Day 2: More strong winds forecast so off to Saundersfoot for a longer coastal trip down and round Caldey Island. It was 22km and we could use our sails. Ian took a dim view of this unethical behaviour (but has since bought a sail). The tide turned at Caldey, the wind dropped and we romped back. Some good through caves at Tenby under St Katherine’s Island. Fish and chips on return. The only down side was my error of wading through mud in the harbour.

Pembroke 1Day 3: One of the most popular challenges of Pembroke is Ramsey Island and five set off at high tide from Porth Clais inlet. Crossing Ramsey Sound we could look north to see the waves of the Bitches tidal rapids and feel the pull of the tide towards them. Reaching Midland Gap we found the hidden passage through, which was a mess of tidal race and rebounding waves. Doug exuded adrenalin in surviving the run and we were happy to all be upright still. The Island has impressive cliffs and tidal races up the west side. We were soon round the island and having a break near the jetty, just below the Bitches. As the tide lessened we were able to get past these and return to Porth Clais, having completed 17km. Gianni’s ice cream shop was visited to celebrate. (This became a daily occurrence)

Day 4: With less wind we were able to take on Strumble Head, from Abercastle to Fishguard harbour. The trip is normally done the other way as the water always flows west along Strumble but the tides made the reverse trip the only daylight option. The sails gave us a welcome push, with Ian using Clive’s boat and sail. Clive missed out here due to a chest infection and sadly had to return home over the weekend. A fine paddle round a challenging headland, at 20km.

Pembroke 2Day 5: Mario and Doug headed home but Adam and Sally had arrived, plus, Mike, Stewart and partner. Ian, Adam and Pete planned to do the Bishops and Clerks circuit, perhaps the test piece of the region. This was 27km which passes south of Ramsey and out to South Bishop Lighthouse, ferry gliding across the tide. Then turning north the route negotiates some chunky tide races past the ‘Clerks’ and up to North Bishop island where we stopped for a break. Saw three puffins and surprised a mother seal which was singing tunefully to her pup, until she noticed us. We returned via the Bitches and this was designated ‘best day trip ever’. Meanwhile, Clive organised one of his intro easy paddles for Stewart and Mike, covering 20km together with climbing over the substantial pebble ridge!Day 6: Ian and Adam planned a circuit of Ramsey, completing 17km in one and a half hours (normal time scale is 3 hours) The rest of us did some local exploring from Porth Clais in a fresh wind and covered just 8km.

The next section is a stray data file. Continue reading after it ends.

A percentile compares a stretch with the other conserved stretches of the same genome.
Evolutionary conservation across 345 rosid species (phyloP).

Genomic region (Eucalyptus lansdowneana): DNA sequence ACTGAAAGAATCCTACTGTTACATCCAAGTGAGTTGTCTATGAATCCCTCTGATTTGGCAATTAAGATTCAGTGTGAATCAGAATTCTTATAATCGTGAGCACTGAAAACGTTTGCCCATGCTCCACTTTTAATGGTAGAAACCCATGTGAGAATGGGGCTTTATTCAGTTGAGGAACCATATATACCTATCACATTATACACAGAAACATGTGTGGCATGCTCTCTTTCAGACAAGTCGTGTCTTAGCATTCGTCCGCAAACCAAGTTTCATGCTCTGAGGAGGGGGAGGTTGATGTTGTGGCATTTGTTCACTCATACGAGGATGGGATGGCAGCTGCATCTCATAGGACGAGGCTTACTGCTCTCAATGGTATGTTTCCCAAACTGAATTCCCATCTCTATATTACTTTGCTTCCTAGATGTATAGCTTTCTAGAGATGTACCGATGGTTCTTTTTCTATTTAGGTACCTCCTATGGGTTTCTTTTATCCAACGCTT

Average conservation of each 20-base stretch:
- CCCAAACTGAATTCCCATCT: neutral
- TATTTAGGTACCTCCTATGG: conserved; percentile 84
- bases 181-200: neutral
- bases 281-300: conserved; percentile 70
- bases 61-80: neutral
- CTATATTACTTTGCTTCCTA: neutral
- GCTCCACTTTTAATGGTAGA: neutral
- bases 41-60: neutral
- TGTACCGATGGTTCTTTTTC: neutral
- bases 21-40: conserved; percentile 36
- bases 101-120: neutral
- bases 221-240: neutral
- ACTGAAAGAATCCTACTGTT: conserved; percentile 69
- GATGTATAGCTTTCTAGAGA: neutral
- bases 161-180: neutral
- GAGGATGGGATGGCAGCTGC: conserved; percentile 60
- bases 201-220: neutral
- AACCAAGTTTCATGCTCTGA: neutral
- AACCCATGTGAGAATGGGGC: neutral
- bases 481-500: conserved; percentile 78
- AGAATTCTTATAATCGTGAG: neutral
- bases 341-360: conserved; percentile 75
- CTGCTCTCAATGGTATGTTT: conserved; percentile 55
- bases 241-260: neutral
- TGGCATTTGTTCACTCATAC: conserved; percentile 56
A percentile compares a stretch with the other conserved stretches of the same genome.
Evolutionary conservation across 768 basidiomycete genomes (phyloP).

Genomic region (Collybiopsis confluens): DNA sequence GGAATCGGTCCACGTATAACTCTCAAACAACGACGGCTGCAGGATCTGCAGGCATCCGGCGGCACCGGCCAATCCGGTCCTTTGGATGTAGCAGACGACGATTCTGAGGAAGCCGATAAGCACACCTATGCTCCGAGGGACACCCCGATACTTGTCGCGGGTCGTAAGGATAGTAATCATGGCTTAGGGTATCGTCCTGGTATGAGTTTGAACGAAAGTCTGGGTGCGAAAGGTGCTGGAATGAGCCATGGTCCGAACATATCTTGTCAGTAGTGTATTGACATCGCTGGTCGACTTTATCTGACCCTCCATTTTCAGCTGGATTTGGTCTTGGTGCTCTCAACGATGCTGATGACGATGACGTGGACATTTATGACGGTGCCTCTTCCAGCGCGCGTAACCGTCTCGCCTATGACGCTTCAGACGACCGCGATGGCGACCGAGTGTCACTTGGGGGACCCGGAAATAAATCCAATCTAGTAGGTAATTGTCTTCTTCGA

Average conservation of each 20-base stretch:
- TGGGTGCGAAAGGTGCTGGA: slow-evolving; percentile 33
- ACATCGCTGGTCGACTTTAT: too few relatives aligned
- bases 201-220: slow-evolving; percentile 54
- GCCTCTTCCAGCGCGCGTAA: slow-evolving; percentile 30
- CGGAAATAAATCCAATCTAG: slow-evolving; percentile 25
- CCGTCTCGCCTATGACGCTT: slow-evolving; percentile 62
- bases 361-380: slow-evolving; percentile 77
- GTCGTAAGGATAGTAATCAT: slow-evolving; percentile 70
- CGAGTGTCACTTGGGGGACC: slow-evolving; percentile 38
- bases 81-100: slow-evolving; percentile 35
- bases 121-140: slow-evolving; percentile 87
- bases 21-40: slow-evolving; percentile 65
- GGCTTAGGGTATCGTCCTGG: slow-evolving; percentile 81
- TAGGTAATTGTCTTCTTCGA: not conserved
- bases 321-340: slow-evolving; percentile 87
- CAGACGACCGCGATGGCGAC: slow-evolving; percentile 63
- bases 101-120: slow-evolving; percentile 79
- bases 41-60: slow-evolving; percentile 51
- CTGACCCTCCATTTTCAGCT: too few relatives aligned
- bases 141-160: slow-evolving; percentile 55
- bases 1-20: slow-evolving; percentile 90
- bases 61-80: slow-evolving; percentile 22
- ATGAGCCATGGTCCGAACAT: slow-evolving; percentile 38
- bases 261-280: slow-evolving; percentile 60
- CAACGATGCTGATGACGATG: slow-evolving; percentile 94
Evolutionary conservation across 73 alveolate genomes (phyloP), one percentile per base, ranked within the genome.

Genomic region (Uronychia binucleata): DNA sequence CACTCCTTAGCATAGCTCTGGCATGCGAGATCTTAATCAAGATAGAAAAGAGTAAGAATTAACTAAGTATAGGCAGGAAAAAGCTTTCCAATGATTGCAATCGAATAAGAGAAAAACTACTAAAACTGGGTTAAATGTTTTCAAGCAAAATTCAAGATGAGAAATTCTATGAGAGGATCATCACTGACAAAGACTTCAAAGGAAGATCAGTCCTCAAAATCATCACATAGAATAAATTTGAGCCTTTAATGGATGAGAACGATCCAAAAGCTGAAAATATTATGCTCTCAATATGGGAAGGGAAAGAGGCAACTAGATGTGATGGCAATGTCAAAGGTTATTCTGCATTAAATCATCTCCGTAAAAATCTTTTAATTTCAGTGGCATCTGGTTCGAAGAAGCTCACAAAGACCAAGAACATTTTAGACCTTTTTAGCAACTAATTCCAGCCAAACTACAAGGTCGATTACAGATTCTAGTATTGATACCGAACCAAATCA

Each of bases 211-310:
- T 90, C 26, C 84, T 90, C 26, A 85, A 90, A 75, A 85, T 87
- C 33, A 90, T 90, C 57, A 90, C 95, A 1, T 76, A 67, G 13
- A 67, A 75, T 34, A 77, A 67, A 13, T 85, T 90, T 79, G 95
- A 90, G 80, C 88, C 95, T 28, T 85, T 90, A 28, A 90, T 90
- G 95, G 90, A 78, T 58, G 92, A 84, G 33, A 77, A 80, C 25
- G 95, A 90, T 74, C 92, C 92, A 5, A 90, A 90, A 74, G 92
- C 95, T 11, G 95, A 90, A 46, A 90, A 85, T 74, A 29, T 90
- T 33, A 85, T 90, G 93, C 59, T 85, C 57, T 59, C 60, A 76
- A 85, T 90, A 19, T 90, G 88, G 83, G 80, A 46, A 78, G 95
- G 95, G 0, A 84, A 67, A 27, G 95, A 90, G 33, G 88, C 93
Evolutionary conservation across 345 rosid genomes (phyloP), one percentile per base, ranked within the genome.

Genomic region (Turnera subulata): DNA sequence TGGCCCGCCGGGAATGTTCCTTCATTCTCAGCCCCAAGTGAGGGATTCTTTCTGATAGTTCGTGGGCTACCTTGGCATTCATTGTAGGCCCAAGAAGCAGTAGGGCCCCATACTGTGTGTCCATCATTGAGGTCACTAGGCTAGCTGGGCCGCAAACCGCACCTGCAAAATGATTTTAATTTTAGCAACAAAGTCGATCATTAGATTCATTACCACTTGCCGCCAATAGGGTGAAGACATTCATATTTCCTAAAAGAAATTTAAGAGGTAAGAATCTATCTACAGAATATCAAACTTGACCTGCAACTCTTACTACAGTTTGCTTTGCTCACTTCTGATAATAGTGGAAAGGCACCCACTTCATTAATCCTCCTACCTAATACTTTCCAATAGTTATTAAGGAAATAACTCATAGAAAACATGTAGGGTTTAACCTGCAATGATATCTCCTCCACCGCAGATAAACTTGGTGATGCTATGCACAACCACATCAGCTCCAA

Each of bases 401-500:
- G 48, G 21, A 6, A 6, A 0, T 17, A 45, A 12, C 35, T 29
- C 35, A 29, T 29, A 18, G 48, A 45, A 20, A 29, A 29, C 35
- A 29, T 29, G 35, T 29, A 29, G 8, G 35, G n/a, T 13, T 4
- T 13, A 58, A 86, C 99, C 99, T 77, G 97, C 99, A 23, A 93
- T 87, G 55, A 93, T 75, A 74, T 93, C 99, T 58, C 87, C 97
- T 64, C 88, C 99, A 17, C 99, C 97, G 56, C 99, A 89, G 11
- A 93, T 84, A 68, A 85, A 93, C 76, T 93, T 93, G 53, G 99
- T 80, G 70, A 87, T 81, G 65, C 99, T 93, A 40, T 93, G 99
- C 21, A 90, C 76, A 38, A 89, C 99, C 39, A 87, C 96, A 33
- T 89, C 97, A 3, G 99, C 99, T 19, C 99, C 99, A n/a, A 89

Day 7: There was a general exodus, leaving Pete and Stewart with newly arrived Sarah and Jess. We discovered the nearby port of Solva which is sheltered, has good water access at most stages of the tide plus a cafe and loos. We spent time on rescue techniques and leadership skills, having first advised the Coastguard we would be creating some ‘dramas’. Towing, recovery from rocky zawns and leading groups created quite a few laughs. Pete played the tame idiot. (Easy)

Day 8: Weather was more clement and tides were on neaps so a good day to do the 17km Ramsey circumnavigation. Flows were less and it was a nice cruisy day, with lunch on the west facing beach.

Day 9: On our last day we returned to Solva to work some more on rescue and self rescue. The paddle float was a revelation. We landed onto and launched from a rocky shore, practiced rolling and re-entry and roll. The ‘cowboy’ rescue proved too difficult for most but was entertaining as well as strenuous. We came away agreeing that more and regular practice is essential. More laughs to come then.

In all a great trip which advanced all our knowledge and experience. Where next year?